I think we've reached that point. Two articles from the New York Times in the past week provide ample evidence. First up, from last week's big "41 Places to Go in 2011" package (with my emphasis added at the end):
34. Iraqi Kurdistan
As United States forces withdraw from Iraq, a handful of intrepid travel companies are offering trips to the semiautonomous Kurdish region in the north, which has enjoyed relative safety and stability in recent years.
Visitors can tour significant cultural landmarks like Erbil’s citadel, which dates to the Assyrian empire, and the site of the Battle of Gaugamela, which ended in the defeat of the Persian king Darius III by Alexander the Great and led to the fall of the Achaemenid Empire. The biggest lure is the opportunity for authentic cultural encounters. “Authenticity is something that can be lost so quickly as development occurs,” said Janet Moore, of Distant Horizons.
Yes, correct, it's true: with development comes a decline in authenticity. Now, development can have plenty of positive effects, too--improved medical care, infrastructure, economic growth, etc.--but never mind all that, we want authenticity! But who can tell me where the first wave of development and authenticity-leech might come from? Tourists, perhaps?
And now on to the second article, from yesterday's Times:
Tourists Mimic Polar Pioneers, Except With Planes and BlogsIt's tempting to be snarky and note that this can't end well and wonder if Jon Krakauer will be on hand to write the book about the inevitable disaster this will turn out to be. But I don't want to joke; it's really not funny. Truly: this is a tragedy waiting to happen (though I'd love to be wrong). This guy has never skied before, and surely he isn't the only member of this group who is astonishingly ill-prepared, but who seems to think that writing a big check and training in entirely different conditions (not on skis, not in the cold) is all the preparation he needs. All in the name of ... what? Competition? Hubris? I can think of a hundred ways to prove yourself with less chance of dying. The Ironman Triathlon, for one.
When the British explorer Robert Falcon Scott arrived at the South Pole only to find that he had been beaten there by Roald Amundsen and his team of Norwegians, he was despondent. “Great God! This is an awful place,” he lamented in his diary.
Awful as it may be, it is about to get a lot of foot traffic. Hundreds of people — tourists, adventurers and history buffs — are lining up to visit the South Pole in honor of the 100th anniversaries of Amundsen’s arrival (on Dec. 14, 1911) andScott’s (Jan. 17, 1912). The preparations are already speeding along.
Needless to say, people will not want to replicate Scott’s entire expedition. He and his men died in a blizzard during the 800-mile trek back from the pole, huddled in a tent that was, famously, just 11 miles from a vital cache of supplies.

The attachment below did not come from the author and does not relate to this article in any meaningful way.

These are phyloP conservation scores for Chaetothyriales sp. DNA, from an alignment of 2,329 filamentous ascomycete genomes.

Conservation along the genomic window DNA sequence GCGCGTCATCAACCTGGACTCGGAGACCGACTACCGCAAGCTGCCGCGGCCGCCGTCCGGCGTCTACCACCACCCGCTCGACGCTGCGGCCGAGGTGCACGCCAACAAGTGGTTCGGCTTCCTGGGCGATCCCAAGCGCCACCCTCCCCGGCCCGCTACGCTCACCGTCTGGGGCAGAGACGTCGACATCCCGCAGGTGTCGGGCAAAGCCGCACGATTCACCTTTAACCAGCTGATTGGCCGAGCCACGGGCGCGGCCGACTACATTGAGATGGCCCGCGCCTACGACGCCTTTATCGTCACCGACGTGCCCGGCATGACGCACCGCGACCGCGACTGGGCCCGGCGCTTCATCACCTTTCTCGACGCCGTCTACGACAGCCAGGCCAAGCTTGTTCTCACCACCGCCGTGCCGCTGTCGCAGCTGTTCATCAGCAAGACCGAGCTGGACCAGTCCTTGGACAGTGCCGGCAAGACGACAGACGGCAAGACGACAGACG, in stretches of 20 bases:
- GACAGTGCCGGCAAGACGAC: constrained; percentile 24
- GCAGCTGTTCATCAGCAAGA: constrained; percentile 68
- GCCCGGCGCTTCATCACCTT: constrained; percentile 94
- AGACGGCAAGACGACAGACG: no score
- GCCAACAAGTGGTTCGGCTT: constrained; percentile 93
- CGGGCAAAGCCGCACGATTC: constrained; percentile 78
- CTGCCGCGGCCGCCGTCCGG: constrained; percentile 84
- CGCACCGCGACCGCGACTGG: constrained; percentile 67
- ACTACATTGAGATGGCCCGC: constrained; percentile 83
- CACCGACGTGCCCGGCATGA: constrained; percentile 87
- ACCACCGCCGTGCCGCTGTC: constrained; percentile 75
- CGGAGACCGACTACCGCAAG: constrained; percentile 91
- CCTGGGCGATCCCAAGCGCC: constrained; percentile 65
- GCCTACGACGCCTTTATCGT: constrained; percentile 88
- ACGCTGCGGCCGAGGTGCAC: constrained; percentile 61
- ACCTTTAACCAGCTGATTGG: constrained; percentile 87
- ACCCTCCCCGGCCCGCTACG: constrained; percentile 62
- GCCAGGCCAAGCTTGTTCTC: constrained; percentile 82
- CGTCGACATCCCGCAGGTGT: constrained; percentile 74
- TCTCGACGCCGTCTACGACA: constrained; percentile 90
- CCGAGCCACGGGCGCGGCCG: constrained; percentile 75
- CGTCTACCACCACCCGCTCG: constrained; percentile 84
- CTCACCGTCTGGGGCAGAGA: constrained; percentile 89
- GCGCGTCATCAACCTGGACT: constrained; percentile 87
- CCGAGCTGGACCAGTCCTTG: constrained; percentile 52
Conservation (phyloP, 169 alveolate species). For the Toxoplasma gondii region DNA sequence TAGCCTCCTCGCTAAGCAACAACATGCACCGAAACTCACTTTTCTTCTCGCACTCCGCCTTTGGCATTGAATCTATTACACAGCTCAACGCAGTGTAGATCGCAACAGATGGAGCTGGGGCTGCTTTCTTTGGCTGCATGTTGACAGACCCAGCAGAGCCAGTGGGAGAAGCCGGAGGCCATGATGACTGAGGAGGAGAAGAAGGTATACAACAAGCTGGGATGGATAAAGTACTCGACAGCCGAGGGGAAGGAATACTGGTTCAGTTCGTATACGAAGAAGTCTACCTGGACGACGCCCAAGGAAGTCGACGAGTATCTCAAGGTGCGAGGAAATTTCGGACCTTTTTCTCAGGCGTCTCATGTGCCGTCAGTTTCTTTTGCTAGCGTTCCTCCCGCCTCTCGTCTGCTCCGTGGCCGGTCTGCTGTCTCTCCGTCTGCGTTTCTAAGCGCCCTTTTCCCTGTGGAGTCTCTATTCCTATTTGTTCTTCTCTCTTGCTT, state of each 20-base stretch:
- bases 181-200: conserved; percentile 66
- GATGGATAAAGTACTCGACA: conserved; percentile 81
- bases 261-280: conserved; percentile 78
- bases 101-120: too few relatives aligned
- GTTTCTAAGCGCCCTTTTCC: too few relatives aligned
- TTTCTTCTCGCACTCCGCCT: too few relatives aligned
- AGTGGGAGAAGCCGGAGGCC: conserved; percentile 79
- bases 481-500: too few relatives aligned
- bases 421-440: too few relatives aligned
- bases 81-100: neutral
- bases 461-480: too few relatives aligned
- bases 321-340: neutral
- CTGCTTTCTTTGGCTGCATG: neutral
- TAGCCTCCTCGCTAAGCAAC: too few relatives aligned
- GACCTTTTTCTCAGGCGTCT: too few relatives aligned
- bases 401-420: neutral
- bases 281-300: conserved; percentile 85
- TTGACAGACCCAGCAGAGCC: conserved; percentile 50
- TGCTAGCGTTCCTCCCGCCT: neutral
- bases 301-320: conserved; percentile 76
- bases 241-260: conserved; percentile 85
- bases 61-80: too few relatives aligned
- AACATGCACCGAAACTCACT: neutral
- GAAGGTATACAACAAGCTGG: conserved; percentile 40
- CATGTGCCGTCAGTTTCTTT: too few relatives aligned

Instead, many people plan to ski to the pole, then fly back. One of them is Matt Elliott, a 28-year-old Briton, who will compete in a 440-mile ski race, pulling 200 pounds of gear the whole way. A resident of Windsor, he works for his family’s paper wholesaling business and calls himself “a complete polar novice.”
He has never tried cross-country skiing, and he is not a big fan of cold weather, but he has been practicing by dragging two car tires on a rope for several hours at a time.
“I want to know how far, physically, I can go,” said Mr. Elliott, who is paying about $95,000 to enter the competition, sponsored by a London-based company called Extreme World Races. “It would be great to get there first and run the Union Jack at the South Pole before the Norwegians get there,” he said.
The article continues:
David Wilson, a great-nephew of Edward Wilson, the naturalist and sketch artist who marched to the pole with Scott and died beside him, will join other descendants of Scott’s polar party in Antarctica next Jan. 17 in the vicinity of the tent, where they will hold a memorial service.
He echoes the Scott party line: that the British expedition went to Antarctica to do science, not to race to the pole. The people planning competitions are “completely misunderstanding what happened 100 years ago,” Dr. Wilson said.
Despite the potential circus atmosphere, some veterans insist that Antarctica is not for novices.
“It’s a place that wants you dead,” said Robert Swan, an environmentalist who walked Scott’s route to the South Pole in 1985. “Scott found that out 100 years ago.”
And also for the good of the place. Look, I get the appeal of the authentic and unspoiled and untouched (here, travel journalists, have some more synonyms). There's nothing so transcendent, so stirring, as beauty in the raw.